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  5. I love this post. Many many years ago I was a kind of goth, Hammer Horror fan, always in black clothes, eyeliner and nail varnish. I loved The Violet Hour, melancholy and ghost stories. Newly arrived in London I haunted overstocked dusty bookstores and ancient cemetaries looking for inspiration. Highgate is a favourite!

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  6. A perfect day for cemetery visiting

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  7. This weekend has been a bust, but a drizzly overcast day seems perfect for spending at the cemetery. I like Martha's grave photo best - it is so nicely composed.

    I've just finished (re)reading HER FEARFUL SYMMETRY. Makes me wonder why I still haven't been to highgate. Or in North London even!

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  8. What a marvelous stroll you have taken us on! I particularly liked passing the pens that pay homage to Douglas Adams. The brief downpour was an added delight. Thanks for a great post. I loved it!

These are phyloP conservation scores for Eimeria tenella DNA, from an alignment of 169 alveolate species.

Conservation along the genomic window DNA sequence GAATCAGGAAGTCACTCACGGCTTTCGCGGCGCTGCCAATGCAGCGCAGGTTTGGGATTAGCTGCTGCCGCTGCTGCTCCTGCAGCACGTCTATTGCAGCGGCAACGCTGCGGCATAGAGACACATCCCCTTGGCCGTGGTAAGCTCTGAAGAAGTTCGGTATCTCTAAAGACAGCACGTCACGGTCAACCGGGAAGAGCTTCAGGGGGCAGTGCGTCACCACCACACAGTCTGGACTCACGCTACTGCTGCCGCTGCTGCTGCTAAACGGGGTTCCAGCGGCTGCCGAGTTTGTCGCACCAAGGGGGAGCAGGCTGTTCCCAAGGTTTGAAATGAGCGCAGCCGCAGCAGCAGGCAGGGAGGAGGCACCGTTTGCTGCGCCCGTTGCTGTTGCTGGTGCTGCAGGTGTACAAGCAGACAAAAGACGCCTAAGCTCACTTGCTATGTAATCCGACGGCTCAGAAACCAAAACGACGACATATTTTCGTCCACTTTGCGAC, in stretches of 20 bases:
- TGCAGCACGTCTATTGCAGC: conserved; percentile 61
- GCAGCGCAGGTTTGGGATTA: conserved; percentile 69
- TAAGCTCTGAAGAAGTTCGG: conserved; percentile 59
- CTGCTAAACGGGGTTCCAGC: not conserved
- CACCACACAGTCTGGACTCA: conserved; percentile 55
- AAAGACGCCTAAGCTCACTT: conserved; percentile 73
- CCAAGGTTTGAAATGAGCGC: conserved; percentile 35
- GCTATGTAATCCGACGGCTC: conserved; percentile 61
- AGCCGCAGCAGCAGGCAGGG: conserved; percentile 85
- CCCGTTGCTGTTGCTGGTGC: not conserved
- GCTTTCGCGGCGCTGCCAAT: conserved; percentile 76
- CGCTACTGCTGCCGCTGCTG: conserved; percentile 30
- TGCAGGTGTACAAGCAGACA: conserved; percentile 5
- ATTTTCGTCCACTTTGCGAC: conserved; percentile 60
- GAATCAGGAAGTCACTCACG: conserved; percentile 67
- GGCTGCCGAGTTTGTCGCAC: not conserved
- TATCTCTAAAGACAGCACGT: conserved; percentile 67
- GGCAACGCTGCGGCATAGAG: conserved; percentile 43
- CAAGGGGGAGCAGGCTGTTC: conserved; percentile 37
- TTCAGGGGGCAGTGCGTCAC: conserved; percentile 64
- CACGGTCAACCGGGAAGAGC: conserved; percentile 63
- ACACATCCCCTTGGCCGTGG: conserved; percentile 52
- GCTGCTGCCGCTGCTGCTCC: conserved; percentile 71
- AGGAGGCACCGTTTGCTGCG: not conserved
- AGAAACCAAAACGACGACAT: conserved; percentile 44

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  9. I think it is the best of the London cemeteries although Nunhead is another of my favourites.

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  10. Wow....Beautiful post Emm..one of my faves..i love the poetic beauty of ivy everywhere..totally stunning...Fabulous photos..be still my heart!
    we all need a little goth now and then..
    Fantastical post..loved every minute of it!
    Victoria

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  11. it's so lush! a beautiful place to walk and reflect.

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  12. I find it fascinating to read the headstones. Some are eloquent, some personal, and yet some plain.

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  13. We had such a great time. So glad we braved the rain and stayed to explore. Fabulous photos, as always :)

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  14. Dear ole Douglas Adams. Although Hitchhikers nor Dirk are his best works for me. I loved the original 1980's radio series he wrote and narrated, Last Chance To See...

    I probably have it as an audio file sitting in a folder somewhere if you've never heard it.

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  15. Looks beautiful and peaceful with all the green trees and ivy. I love walking in old graveyards but old graveyards in South africa are very neglected and not always save.

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  16. I love Highgate Cemetery, Abney Park is a good one too (good for birdwatching)